Reverse Mortgages are a way for senior Texans to receive a loan against their home that does not have to be paid back until the home is no longer used as his or her primary residence. Basically, the equity in the senior’s home is being converted into cash until he or she moves, sells the home or becomes deceased.

The home must be a single-family home or a one-to four unit home where the borrower actually lives. HUD-approved condominium or manufactured homes meeting FHA guidelines may also be eligible.

Who is eligible for a Reverse Mortgage?

Reverse mortgages are for individuals that are 62 years old or older and own a home outright or have a low loan balance and do not have any liens against the home.

Note that the borrower is still responsible for property taxes, property insurance and general upkeep of the home. Failure to do so could result in foreclosure.

The younger the borrower is, the less money they are eligible to receive since a life expectancy factor is considered in the loan payment formula.

If you are a senior that relies on public assistance programs, it is recommended you review the possible impact a reverse mortgage payout may have on these benefits first.


How does a Reverse Mortgage work?

If eligible, the borrower with have different payment options to choose from:

1)      a lump sum cash payout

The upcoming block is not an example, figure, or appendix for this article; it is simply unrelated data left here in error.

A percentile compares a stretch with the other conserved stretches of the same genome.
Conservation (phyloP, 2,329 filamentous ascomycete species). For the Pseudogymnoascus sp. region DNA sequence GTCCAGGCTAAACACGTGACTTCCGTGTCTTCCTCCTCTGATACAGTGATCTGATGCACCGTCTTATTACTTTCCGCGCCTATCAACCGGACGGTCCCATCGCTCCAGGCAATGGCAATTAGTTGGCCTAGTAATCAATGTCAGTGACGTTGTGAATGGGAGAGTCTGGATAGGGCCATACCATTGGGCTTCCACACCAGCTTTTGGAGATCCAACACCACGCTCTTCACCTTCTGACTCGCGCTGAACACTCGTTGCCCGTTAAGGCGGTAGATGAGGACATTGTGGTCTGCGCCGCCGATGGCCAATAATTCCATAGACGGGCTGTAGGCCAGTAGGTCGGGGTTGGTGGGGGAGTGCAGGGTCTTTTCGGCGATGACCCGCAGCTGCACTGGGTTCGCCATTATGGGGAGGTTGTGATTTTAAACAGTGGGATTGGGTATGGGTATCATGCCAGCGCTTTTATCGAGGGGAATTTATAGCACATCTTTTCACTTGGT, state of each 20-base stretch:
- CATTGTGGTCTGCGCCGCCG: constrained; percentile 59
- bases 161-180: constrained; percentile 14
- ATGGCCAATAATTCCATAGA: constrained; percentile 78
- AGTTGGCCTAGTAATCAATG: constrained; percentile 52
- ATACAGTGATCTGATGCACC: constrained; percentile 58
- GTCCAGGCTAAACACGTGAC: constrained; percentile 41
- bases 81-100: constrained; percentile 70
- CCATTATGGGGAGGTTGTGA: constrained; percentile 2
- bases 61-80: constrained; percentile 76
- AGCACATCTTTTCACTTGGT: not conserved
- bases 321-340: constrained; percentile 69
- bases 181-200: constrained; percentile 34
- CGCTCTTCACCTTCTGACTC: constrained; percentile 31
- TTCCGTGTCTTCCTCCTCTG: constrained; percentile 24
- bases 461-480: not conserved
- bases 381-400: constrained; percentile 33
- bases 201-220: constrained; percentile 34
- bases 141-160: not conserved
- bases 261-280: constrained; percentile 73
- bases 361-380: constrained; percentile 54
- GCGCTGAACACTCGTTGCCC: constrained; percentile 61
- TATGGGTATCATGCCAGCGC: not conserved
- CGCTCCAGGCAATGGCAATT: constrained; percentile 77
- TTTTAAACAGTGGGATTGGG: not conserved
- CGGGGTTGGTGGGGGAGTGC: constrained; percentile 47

2)      equal monthly payments for as long as borrower lives in home

3)      equal monthly payments over a specified time period

Repayment is not due until borrower(s) moves, sells the home, or is deceased. At that time, the heirs of the borrower may pay the lien off to keep the property. Alternatively, the lender may foreclose on the property.

A reverse mortgage, like other loans, does accrue interest charges that are due once the first payment is made to the borrower. Often the rate is an Adjustable Rate Mortgage (ARM) with interest compounded monthly.

Note that reverse mortgages tend to have high closing costs and is not a good idea for those that plan to move in the next couple of years or if you are seeking quick money for a temporary emergency.

What other alternatives are there besides a Reverse Mortgage?

Reverse Mortgages tend to be complicated and expensive and may not be the best option for seniors. Other options to consider include:

1)      Consider taking out a home equity loan

2)      Lower expenses by moving to a smaller home or apartment

3)      Seek a reduction or property tax credit on your home because of your senior status